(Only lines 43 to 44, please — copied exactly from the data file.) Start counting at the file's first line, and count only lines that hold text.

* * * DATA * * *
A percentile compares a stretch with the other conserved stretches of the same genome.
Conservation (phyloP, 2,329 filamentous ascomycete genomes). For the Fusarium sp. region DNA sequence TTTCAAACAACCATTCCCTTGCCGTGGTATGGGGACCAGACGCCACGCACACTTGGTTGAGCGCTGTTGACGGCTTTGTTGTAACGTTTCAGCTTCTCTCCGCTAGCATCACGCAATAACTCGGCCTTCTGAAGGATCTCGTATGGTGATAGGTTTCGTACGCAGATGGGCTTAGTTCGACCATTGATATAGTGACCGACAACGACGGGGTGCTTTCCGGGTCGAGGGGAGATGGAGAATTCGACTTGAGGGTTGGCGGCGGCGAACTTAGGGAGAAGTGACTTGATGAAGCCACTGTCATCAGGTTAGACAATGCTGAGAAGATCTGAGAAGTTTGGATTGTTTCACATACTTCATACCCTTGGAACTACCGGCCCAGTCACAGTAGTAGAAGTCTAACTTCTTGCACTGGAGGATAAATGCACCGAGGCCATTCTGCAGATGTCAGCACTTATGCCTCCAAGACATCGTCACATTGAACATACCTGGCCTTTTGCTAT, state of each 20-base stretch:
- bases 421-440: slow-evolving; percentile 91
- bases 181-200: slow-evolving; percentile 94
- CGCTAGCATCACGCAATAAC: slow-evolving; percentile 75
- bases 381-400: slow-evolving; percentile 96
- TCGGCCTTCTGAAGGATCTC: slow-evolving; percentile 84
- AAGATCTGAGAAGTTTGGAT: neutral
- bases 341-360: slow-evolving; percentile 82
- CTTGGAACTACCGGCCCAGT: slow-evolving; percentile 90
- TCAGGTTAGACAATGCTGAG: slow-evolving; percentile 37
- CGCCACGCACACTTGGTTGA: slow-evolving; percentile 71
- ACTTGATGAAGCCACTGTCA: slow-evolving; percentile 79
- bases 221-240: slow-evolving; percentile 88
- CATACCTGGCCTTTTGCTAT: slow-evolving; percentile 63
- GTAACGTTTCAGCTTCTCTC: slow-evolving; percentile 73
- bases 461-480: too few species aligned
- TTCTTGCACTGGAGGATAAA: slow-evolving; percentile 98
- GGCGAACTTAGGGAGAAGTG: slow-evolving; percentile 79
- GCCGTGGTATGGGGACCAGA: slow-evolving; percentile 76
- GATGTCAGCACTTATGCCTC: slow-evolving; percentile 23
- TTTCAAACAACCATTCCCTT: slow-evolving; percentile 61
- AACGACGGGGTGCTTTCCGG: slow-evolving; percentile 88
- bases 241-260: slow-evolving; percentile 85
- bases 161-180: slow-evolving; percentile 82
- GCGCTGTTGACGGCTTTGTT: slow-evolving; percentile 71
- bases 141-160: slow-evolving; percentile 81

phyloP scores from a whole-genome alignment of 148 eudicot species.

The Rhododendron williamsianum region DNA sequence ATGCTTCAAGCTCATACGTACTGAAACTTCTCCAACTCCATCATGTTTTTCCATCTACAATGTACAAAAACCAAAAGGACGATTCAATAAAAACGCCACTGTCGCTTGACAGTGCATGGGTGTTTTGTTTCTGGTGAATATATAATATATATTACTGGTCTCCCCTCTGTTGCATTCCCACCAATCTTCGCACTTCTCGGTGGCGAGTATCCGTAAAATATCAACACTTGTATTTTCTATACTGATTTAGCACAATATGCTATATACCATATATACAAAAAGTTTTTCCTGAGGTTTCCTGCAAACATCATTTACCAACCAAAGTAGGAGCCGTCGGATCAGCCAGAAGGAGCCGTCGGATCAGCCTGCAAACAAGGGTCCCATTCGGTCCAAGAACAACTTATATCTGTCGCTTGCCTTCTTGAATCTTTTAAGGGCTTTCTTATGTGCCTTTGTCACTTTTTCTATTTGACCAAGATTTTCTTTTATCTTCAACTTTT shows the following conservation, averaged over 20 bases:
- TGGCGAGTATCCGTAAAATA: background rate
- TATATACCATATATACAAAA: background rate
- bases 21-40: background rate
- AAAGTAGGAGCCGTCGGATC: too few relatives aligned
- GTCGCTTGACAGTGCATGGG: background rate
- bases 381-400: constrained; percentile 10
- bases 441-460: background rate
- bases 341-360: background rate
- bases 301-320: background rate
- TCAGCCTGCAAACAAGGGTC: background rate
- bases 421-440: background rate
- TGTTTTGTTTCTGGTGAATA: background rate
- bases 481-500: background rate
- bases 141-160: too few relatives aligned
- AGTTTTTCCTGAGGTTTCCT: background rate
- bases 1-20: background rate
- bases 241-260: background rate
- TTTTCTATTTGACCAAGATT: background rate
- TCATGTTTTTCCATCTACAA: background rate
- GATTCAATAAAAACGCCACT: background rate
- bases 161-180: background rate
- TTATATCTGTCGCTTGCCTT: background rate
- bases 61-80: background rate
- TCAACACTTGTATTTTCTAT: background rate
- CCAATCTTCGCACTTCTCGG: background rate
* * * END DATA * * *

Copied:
- bases 141-160: too few relatives aligned
- AGTTTTTCCTGAGGTTTCCT: background rate